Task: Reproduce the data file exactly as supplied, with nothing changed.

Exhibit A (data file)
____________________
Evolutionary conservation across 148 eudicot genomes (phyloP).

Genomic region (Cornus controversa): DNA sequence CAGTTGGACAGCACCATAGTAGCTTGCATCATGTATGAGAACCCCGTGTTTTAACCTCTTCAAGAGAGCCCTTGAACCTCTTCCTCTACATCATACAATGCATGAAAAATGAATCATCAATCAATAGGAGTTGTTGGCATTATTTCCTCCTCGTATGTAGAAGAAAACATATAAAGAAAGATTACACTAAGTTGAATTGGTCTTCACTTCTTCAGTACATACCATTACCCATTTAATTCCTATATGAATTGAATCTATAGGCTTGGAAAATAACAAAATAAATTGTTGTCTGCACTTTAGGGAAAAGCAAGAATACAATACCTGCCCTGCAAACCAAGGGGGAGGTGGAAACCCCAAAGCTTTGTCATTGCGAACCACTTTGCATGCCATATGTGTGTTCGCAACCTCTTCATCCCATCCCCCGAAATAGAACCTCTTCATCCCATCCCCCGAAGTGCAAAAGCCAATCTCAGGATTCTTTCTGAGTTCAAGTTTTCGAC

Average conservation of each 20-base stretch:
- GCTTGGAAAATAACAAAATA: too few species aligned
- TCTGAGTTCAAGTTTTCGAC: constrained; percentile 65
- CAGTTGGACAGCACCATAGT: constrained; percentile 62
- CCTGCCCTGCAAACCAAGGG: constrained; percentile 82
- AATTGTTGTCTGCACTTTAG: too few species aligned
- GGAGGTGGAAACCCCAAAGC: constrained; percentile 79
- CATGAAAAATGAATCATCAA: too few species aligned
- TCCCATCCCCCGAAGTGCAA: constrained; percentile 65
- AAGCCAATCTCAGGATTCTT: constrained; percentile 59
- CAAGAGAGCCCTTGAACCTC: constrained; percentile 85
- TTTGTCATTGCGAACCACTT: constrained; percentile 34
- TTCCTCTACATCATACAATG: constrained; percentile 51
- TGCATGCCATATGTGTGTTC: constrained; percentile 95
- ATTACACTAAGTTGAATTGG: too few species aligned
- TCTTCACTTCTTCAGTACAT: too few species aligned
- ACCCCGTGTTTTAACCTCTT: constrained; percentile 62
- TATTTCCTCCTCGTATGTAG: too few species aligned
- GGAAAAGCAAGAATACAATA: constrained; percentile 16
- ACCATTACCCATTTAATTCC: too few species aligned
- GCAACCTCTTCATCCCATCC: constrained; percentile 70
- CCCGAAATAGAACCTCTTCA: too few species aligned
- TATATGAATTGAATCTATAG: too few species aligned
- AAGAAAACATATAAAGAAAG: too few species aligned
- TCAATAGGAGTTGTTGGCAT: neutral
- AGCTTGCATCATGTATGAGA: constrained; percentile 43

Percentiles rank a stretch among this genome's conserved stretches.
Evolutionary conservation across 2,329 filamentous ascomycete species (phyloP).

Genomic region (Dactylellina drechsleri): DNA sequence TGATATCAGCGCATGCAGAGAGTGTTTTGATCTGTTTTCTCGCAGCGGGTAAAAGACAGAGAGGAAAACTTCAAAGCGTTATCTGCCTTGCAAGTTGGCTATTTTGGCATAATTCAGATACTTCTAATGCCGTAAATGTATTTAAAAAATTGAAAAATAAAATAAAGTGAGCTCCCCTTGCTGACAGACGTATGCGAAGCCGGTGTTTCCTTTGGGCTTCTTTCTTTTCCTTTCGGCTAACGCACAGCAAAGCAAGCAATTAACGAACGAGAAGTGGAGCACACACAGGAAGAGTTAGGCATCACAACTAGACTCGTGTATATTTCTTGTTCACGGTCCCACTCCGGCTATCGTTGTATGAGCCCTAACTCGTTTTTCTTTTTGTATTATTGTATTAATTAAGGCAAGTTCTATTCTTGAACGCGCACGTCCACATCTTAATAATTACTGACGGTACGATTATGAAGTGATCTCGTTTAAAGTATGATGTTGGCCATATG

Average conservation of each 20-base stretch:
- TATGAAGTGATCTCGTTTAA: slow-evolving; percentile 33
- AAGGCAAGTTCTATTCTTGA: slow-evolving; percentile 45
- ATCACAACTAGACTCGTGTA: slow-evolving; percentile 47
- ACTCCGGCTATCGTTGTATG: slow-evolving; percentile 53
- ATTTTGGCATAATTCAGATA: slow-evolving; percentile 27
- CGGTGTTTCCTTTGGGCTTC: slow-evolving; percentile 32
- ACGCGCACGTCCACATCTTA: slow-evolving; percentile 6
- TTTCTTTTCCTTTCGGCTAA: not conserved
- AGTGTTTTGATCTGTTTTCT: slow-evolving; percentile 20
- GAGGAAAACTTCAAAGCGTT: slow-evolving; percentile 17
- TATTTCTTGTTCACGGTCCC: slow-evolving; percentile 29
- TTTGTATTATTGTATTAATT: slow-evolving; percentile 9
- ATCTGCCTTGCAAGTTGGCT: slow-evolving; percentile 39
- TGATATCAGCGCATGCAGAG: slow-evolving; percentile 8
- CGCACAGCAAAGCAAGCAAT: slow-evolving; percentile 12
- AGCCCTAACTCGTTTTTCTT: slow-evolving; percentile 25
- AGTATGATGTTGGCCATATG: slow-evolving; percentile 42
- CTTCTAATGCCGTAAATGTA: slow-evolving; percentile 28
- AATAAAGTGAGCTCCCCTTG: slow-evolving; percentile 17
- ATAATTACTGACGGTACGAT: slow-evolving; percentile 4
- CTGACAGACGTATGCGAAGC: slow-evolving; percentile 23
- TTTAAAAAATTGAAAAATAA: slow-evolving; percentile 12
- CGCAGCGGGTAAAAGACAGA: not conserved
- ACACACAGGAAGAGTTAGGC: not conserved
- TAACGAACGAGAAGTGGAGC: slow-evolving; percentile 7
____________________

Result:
Evolutionary conservation across 148 eudicot genomes (phyloP).

Genomic region (Cornus controversa): DNA sequence CAGTTGGACAGCACCATAGTAGCTTGCATCATGTATGAGAACCCCGTGTTTTAACCTCTTCAAGAGAGCCCTTGAACCTCTTCCTCTACATCATACAATGCATGAAAAATGAATCATCAATCAATAGGAGTTGTTGGCATTATTTCCTCCTCGTATGTAGAAGAAAACATATAAAGAAAGATTACACTAAGTTGAATTGGTCTTCACTTCTTCAGTACATACCATTACCCATTTAATTCCTATATGAATTGAATCTATAGGCTTGGAAAATAACAAAATAAATTGTTGTCTGCACTTTAGGGAAAAGCAAGAATACAATACCTGCCCTGCAAACCAAGGGGGAGGTGGAAACCCCAAAGCTTTGTCATTGCGAACCACTTTGCATGCCATATGTGTGTTCGCAACCTCTTCATCCCATCCCCCGAAATAGAACCTCTTCATCCCATCCCCCGAAGTGCAAAAGCCAATCTCAGGATTCTTTCTGAGTTCAAGTTTTCGAC

Average conservation of each 20-base stretch:
- GCTTGGAAAATAACAAAATA: too few species aligned
- TCTGAGTTCAAGTTTTCGAC: constrained; percentile 65
- CAGTTGGACAGCACCATAGT: constrained; percentile 62
- CCTGCCCTGCAAACCAAGGG: constrained; percentile 82
- AATTGTTGTCTGCACTTTAG: too few species aligned
- GGAGGTGGAAACCCCAAAGC: constrained; percentile 79
- CATGAAAAATGAATCATCAA: too few species aligned
- TCCCATCCCCCGAAGTGCAA: constrained; percentile 65
- AAGCCAATCTCAGGATTCTT: constrained; percentile 59
- CAAGAGAGCCCTTGAACCTC: constrained; percentile 85
- TTTGTCATTGCGAACCACTT: constrained; percentile 34
- TTCCTCTACATCATACAATG: constrained; percentile 51
- TGCATGCCATATGTGTGTTC: constrained; percentile 95
- ATTACACTAAGTTGAATTGG: too few species aligned
- TCTTCACTTCTTCAGTACAT: too few species aligned
- ACCCCGTGTTTTAACCTCTT: constrained; percentile 62
- TATTTCCTCCTCGTATGTAG: too few species aligned
- GGAAAAGCAAGAATACAATA: constrained; percentile 16
- ACCATTACCCATTTAATTCC: too few species aligned
- GCAACCTCTTCATCCCATCC: constrained; percentile 70
- CCCGAAATAGAACCTCTTCA: too few species aligned
- TATATGAATTGAATCTATAG: too few species aligned
- AAGAAAACATATAAAGAAAG: too few species aligned
- TCAATAGGAGTTGTTGGCAT: neutral
- AGCTTGCATCATGTATGAGA: constrained; percentile 43

Percentiles rank a stretch among this genome's conserved stretches.
Evolutionary conservation across 2,329 filamentous ascomycete species (phyloP).

Genomic region (Dactylellina drechsleri): DNA sequence TGATATCAGCGCATGCAGAGAGTGTTTTGATCTGTTTTCTCGCAGCGGGTAAAAGACAGAGAGGAAAACTTCAAAGCGTTATCTGCCTTGCAAGTTGGCTATTTTGGCATAATTCAGATACTTCTAATGCCGTAAATGTATTTAAAAAATTGAAAAATAAAATAAAGTGAGCTCCCCTTGCTGACAGACGTATGCGAAGCCGGTGTTTCCTTTGGGCTTCTTTCTTTTCCTTTCGGCTAACGCACAGCAAAGCAAGCAATTAACGAACGAGAAGTGGAGCACACACAGGAAGAGTTAGGCATCACAACTAGACTCGTGTATATTTCTTGTTCACGGTCCCACTCCGGCTATCGTTGTATGAGCCCTAACTCGTTTTTCTTTTTGTATTATTGTATTAATTAAGGCAAGTTCTATTCTTGAACGCGCACGTCCACATCTTAATAATTACTGACGGTACGATTATGAAGTGATCTCGTTTAAAGTATGATGTTGGCCATATG

Average conservation of each 20-base stretch:
- TATGAAGTGATCTCGTTTAA: slow-evolving; percentile 33
- AAGGCAAGTTCTATTCTTGA: slow-evolving; percentile 45
- ATCACAACTAGACTCGTGTA: slow-evolving; percentile 47
- ACTCCGGCTATCGTTGTATG: slow-evolving; percentile 53
- ATTTTGGCATAATTCAGATA: slow-evolving; percentile 27
- CGGTGTTTCCTTTGGGCTTC: slow-evolving; percentile 32
- ACGCGCACGTCCACATCTTA: slow-evolving; percentile 6
- TTTCTTTTCCTTTCGGCTAA: not conserved
- AGTGTTTTGATCTGTTTTCT: slow-evolving; percentile 20
- GAGGAAAACTTCAAAGCGTT: slow-evolving; percentile 17
- TATTTCTTGTTCACGGTCCC: slow-evolving; percentile 29
- TTTGTATTATTGTATTAATT: slow-evolving; percentile 9
- ATCTGCCTTGCAAGTTGGCT: slow-evolving; percentile 39
- TGATATCAGCGCATGCAGAG: slow-evolving; percentile 8
- CGCACAGCAAAGCAAGCAAT: slow-evolving; percentile 12
- AGCCCTAACTCGTTTTTCTT: slow-evolving; percentile 25
- AGTATGATGTTGGCCATATG: slow-evolving; percentile 42
- CTTCTAATGCCGTAAATGTA: slow-evolving; percentile 28
- AATAAAGTGAGCTCCCCTTG: slow-evolving; percentile 17
- ATAATTACTGACGGTACGAT: slow-evolving; percentile 4
- CTGACAGACGTATGCGAAGC: slow-evolving; percentile 23
- TTTAAAAAATTGAAAAATAA: slow-evolving; percentile 12
- CGCAGCGGGTAAAAGACAGA: not conserved
- ACACACAGGAAGAGTTAGGC: not conserved
- TAACGAACGAGAAGTGGAGC: slow-evolving; percentile 7